What Krugman fails to note, and these radicals fail to understand, is that if they actually are successful in their frantic efforts to keep government from “stealing” even a penny in taxes to be distributed (in their fevered imaginations) to the “less deserving,” they would also be impoverished. What Hayek understood–and what those who invoke his name without reading his arguments do not-is that, just as a rising tide lifts all boats, an ebbing tide lowers all boats. They remind me of a two-year-old snatching a toy from a playmate while screaming “mine, mine, mine.”

What we are seeing from this radical fringe is not a political shift. It’s a tantrum.


  1. What I would argue is that we do have a rising tide, as in profits are up and productivity has been making gains. The problem is that the average boat in America’s harbour is taking on water, unless of course you own a yacht. The republican answer is to come to the rescue of the yacht owner who is running low on caviar.

  2. I believe the political spectrum of “liberal” has also expanded, similar to conservatism supposedly being “totally without compassion”.

    Our President, elected with supposedly the most liberal voting record in Congress, led the greatest expansion of government in years, requiring the purchase of full-tilt health care by all Americans- despite most polling showing opposition. Given the political demographics of the U.S., it’s passage required closed-door, single-party sessions with associated lobbyists, after-hours and away from the media. The actual content of the bill was of such hurried and muddled obfuscation that it caused the immortal, “But we have to pass the bill so that you can find out what is in it.”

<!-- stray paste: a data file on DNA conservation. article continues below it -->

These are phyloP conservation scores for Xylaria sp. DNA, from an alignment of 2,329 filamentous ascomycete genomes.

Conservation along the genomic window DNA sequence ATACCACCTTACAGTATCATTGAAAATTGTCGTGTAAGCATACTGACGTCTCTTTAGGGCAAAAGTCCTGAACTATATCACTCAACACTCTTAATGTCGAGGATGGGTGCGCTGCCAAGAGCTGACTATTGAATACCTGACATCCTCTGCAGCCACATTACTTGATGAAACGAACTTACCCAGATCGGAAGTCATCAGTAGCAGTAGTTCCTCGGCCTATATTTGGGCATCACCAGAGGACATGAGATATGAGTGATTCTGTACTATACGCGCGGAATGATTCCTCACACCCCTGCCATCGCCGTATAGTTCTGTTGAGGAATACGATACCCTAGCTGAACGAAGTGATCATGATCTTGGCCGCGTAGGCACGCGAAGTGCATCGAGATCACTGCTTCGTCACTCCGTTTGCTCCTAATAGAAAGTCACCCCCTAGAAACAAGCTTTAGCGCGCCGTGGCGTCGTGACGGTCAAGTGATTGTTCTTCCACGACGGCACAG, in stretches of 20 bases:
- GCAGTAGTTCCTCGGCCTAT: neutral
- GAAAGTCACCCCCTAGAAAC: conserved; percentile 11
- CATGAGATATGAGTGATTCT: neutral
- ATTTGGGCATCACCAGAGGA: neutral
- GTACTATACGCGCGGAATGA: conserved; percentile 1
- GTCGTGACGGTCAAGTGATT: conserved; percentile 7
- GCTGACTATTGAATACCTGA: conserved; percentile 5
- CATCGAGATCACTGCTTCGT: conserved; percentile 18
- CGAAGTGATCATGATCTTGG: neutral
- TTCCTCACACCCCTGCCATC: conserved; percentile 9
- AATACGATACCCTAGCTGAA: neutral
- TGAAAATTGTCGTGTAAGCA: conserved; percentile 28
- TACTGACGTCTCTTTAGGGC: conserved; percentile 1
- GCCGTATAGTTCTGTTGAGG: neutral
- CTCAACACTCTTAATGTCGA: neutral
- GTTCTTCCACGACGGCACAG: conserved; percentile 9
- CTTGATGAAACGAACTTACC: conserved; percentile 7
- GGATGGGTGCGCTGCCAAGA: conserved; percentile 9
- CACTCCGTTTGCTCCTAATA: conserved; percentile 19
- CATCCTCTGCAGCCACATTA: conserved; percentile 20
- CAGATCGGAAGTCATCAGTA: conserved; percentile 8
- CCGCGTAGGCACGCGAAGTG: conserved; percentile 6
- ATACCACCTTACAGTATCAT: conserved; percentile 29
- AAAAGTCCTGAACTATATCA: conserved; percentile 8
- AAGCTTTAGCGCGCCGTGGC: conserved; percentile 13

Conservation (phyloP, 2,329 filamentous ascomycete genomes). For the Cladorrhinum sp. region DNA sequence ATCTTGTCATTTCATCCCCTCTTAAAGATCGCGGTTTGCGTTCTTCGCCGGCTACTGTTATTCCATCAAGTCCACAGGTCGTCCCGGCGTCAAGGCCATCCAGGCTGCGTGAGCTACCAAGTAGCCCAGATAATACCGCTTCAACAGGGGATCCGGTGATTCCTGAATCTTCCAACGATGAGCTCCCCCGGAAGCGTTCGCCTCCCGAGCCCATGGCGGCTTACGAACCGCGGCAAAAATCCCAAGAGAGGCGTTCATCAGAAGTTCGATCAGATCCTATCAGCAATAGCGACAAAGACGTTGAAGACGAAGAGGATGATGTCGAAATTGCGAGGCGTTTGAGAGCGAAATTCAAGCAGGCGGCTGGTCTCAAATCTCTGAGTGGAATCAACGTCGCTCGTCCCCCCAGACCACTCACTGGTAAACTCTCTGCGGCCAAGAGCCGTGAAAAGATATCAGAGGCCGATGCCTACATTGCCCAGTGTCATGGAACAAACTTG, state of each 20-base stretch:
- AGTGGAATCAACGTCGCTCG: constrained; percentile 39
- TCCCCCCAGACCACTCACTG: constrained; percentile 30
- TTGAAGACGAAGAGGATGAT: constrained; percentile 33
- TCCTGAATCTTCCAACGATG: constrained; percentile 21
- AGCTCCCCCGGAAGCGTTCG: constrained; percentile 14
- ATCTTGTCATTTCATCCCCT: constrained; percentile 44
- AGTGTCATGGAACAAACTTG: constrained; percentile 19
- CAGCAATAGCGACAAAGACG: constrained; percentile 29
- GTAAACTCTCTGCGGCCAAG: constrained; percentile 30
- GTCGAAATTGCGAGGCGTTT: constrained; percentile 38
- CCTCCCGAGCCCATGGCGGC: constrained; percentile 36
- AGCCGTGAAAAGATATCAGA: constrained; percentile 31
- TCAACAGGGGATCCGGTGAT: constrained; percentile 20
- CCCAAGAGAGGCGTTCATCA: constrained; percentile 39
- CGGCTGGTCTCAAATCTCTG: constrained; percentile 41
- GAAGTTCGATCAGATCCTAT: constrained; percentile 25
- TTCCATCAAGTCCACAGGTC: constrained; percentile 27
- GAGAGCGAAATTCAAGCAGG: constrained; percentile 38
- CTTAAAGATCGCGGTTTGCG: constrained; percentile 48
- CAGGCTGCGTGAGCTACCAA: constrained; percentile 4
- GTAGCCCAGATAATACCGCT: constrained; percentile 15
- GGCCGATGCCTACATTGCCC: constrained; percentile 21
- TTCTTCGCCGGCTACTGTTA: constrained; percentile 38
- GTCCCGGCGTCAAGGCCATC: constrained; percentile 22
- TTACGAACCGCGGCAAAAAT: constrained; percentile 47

With equally publicized debt, deficit, and financial obligations, roughly 9% unemployment, job-creation stalled, education globally-ranked in the teens and twenties, engrossed in warfare on more than one front, deteriorating planetary climate, and competition not cooperating by going back in time to pre-steel forging, how are we to afford all of our prior entitlements and comprehensive health-care for all Americans?

    I could believe an answer that is based on outright adoption of something more “egalitarian”, closer to socialsim, communism, Marxism, etc.; something mandating productivity per family similar to what’s asked of health care purchase. It seems more believable than expecting the money to be there for everything we seem to want to do now, all at once, with no decrease in standard of living, and no formal abandonment of free enterprise capitalism.

    Given the magnitude of personal donations in time and money by conservatives, I’m not signing-up for most Tea Partiers believing “let them die” any more than Democrats believe Tea Partiers want blacks “hanging on a tree.” Arthur C. Brooks contended in a 2006 book that religious conservatives are far more charitable than secular liberals, and that those who support the idea that government should redistribute income are among the least likely to dig into their own wallets to help others.

    I agree “tantrum” is sometimes appropriate. When we’re done, maybe we make headway.